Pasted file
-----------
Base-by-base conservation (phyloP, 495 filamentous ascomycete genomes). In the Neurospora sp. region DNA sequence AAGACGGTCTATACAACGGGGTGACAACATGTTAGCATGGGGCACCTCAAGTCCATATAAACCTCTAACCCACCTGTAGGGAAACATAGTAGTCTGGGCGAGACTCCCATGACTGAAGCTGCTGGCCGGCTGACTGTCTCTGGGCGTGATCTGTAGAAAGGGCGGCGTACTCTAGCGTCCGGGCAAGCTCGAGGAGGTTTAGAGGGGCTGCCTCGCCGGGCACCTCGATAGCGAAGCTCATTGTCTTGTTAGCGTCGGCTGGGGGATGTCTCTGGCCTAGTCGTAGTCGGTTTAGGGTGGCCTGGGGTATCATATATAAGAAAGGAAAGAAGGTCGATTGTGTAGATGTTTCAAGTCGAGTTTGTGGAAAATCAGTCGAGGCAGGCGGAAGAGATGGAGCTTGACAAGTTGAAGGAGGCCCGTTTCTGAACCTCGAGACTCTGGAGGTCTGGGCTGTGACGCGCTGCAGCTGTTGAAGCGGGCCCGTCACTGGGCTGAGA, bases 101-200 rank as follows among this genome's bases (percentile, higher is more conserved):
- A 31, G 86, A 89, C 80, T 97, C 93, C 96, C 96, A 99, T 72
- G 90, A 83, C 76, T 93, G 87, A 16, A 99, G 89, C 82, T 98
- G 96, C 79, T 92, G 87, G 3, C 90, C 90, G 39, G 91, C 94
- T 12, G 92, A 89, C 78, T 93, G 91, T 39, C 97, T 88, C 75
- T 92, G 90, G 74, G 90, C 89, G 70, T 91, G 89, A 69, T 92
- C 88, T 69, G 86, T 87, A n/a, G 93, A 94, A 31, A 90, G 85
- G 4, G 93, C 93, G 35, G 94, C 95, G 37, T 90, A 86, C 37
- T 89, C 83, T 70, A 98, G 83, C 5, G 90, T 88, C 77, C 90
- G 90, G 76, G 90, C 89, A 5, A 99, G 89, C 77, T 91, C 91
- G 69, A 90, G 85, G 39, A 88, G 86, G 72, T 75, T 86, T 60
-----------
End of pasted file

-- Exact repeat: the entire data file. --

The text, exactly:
Base-by-base conservation (phyloP, 495 filamentous ascomycete genomes). In the Neurospora sp. region DNA sequence AAGACGGTCTATACAACGGGGTGACAACATGTTAGCATGGGGCACCTCAAGTCCATATAAACCTCTAACCCACCTGTAGGGAAACATAGTAGTCTGGGCGAGACTCCCATGACTGAAGCTGCTGGCCGGCTGACTGTCTCTGGGCGTGATCTGTAGAAAGGGCGGCGTACTCTAGCGTCCGGGCAAGCTCGAGGAGGTTTAGAGGGGCTGCCTCGCCGGGCACCTCGATAGCGAAGCTCATTGTCTTGTTAGCGTCGGCTGGGGGATGTCTCTGGCCTAGTCGTAGTCGGTTTAGGGTGGCCTGGGGTATCATATATAAGAAAGGAAAGAAGGTCGATTGTGTAGATGTTTCAAGTCGAGTTTGTGGAAAATCAGTCGAGGCAGGCGGAAGAGATGGAGCTTGACAAGTTGAAGGAGGCCCGTTTCTGAACCTCGAGACTCTGGAGGTCTGGGCTGTGACGCGCTGCAGCTGTTGAAGCGGGCCCGTCACTGGGCTGAGA, bases 101-200 rank as follows among this genome's bases (percentile, higher is more conserved):
- A 31, G 86, A 89, C 80, T 97, C 93, C 96, C 96, A 99, T 72
- G 90, A 83, C 76, T 93, G 87, A 16, A 99, G 89, C 82, T 98
- G 96, C 79, T 92, G 87, G 3, C 90, C 90, G 39, G 91, C 94
- T 12, G 92, A 89, C 78, T 93, G 91, T 39, C 97, T 88, C 75
- T 92, G 90, G 74, G 90, C 89, G 70, T 91, G 89, A 69, T 92
- C 88, T 69, G 86, T 87, A n/a, G 93, A 94, A 31, A 90, G 85
- G 4, G 93, C 93, G 35, G 94, C 95, G 37, T 90, A 86, C 37
- T 89, C 83, T 70, A 98, G 83, C 5, G 90, T 88, C 77, C 90
- G 90, G 76, G 90, C 89, A 5, A 99, G 89, C 77, T 91, C 91
- G 69, A 90, G 85, G 39, A 88, G 86, G 72, T 75, T 86, T 60